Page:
Eli Lilly’s '356 patent claims raloxifene and other benzothiophenes for use in treating or preventing osteoporosis or bone loss, particularly in post-menopausal females, and particularly without eliciting significant estrogenic responses in primary sex tissues.  

For a patent to be valid in Canada, a patent must have “utility.” The inventor must be in a position to establish utility as of the date the patent is applied for, based on either demonstrated utility or a sound prediction.  

Not surprisingly, at the time Eli Lilly filed its patent, it did not yet have data demonstrating the utility of the claimed use. Rather (and as the court observed), the invention was based on a prediction.  

The court noted that the '356 patent disclosed that:  

  1. raloxifene is a known compound having certain known medical uses in estrogen treatment, and it is known how to make it;  
  2. studies on rats with raloxifene showed that bone loss is prevented with minimal increases in uterine weight; and  
  3. studies on post-menopausal women were contemplated and expected to show that raloxifene is effective in inhibiting bone loss.  

The rat studies were positive, but the claim that raloxifene could have the same effect on women — in particular, estrogen-deficient, post-menopausal women who suffered from bone loss — was necessarily based on a prediction.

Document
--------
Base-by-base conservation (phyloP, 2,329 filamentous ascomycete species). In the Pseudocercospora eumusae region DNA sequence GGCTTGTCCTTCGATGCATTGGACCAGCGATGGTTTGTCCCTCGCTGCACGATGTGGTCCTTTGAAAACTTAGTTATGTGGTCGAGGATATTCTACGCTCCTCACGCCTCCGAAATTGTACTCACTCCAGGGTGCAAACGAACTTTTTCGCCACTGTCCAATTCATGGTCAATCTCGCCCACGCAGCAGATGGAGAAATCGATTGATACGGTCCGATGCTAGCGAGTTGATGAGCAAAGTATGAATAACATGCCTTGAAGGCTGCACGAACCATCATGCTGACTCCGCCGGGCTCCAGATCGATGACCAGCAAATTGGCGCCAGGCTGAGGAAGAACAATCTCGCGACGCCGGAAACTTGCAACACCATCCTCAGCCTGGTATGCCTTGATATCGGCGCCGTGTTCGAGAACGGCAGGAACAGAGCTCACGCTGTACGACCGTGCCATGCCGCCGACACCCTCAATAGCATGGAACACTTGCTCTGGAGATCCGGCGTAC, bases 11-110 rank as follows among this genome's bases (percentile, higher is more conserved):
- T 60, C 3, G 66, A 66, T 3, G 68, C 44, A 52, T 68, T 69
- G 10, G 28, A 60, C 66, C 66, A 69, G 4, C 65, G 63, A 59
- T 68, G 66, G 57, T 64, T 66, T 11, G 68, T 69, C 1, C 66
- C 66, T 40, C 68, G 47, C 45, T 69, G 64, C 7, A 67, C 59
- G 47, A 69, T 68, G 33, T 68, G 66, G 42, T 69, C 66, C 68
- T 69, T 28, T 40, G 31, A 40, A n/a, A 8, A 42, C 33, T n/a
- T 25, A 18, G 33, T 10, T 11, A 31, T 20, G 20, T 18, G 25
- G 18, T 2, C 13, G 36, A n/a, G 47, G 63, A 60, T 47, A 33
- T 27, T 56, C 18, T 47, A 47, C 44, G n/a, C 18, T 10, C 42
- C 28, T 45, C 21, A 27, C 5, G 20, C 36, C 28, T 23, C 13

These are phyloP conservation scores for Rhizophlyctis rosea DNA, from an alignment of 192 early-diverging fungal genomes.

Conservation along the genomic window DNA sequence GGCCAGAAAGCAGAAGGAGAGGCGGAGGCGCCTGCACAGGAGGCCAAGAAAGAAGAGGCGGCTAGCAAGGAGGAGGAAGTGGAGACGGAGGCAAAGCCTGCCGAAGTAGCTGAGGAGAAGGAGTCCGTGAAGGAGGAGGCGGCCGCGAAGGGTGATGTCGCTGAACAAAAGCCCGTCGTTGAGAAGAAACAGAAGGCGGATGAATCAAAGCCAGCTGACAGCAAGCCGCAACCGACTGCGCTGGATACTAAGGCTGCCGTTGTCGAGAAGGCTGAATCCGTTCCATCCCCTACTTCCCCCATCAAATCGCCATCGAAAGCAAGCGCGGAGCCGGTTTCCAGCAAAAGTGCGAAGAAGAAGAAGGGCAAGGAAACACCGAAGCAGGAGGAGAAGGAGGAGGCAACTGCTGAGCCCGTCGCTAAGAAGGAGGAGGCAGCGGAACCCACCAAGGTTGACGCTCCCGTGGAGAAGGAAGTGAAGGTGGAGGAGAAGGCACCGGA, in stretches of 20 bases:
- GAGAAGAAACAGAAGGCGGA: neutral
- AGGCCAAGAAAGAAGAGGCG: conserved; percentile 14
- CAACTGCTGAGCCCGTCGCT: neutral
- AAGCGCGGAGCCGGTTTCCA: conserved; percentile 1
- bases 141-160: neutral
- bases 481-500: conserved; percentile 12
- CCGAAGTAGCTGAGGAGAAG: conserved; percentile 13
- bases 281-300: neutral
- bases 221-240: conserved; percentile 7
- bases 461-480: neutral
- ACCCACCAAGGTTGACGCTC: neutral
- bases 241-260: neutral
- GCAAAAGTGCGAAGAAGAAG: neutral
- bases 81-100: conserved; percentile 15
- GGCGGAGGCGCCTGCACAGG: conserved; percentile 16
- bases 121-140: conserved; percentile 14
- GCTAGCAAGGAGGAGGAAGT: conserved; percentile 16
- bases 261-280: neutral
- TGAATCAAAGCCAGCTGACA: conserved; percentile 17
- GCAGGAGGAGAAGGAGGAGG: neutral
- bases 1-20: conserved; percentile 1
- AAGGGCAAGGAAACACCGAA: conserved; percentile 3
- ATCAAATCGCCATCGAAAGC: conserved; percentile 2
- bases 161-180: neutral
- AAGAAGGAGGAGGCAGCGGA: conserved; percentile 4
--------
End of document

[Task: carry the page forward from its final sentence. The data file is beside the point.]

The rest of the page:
Eli Lilly conceded that the basis for the soundness of the prediction was a study it had conducted on 251 post-menopausal women in Hong Kong; this study showed that raloxifene held promise as a skeletal antiresorptive.  

The Test for Sound Prediction

The court referred to the decision of the Supreme Court of Canada in Apotex Inc. v. Wellcome Foundation Ltd [2002] SCC 77, which provided a three-fold test for the requirement of sound prediction:  

  1. There must be a factual basis for the prediction.  
  2. The inventor must have, at the date of the patent application, an articulable and sound line of reasoning from which the derived result can be inferred from the factual basis.
  3. There must be proper disclosure.

The Court of Appeal held that when a patent is based on sound prediction, the disclosure must include the underlying factual basis for the prediction and the sound line of reasoning that grounded the inventors’ prediction. Because the prediction in this case was made sound by Eli Lilly’s “Hong Kong Study,” the court held that the results of this study should have been disclosed in the patent itself for there to have been sufficient disclosure. Eli Lilly’s failure to do so was fatal to its patent.

McCarthy Tétrault Analysis

This is a watershed decision that is particularly relevant to the filing of patent applications henceforth.

It is not unusual for claimed utility to be based not on demonstrated utility but rather prediction. This decision now requires, for the first time, that all data and studies that constitute the factual basis upon which the prediction is made should be disclosed clearly in the patent specification itself. In addition to including this data, patent applications should also articulate the science, logic and reasoning behind the prediction as it relates to the data disclosed.

Without both items being clearly set out in the patent application (i.e., the disclosure and prediction), the patentee is at risk of having its patent found invalid.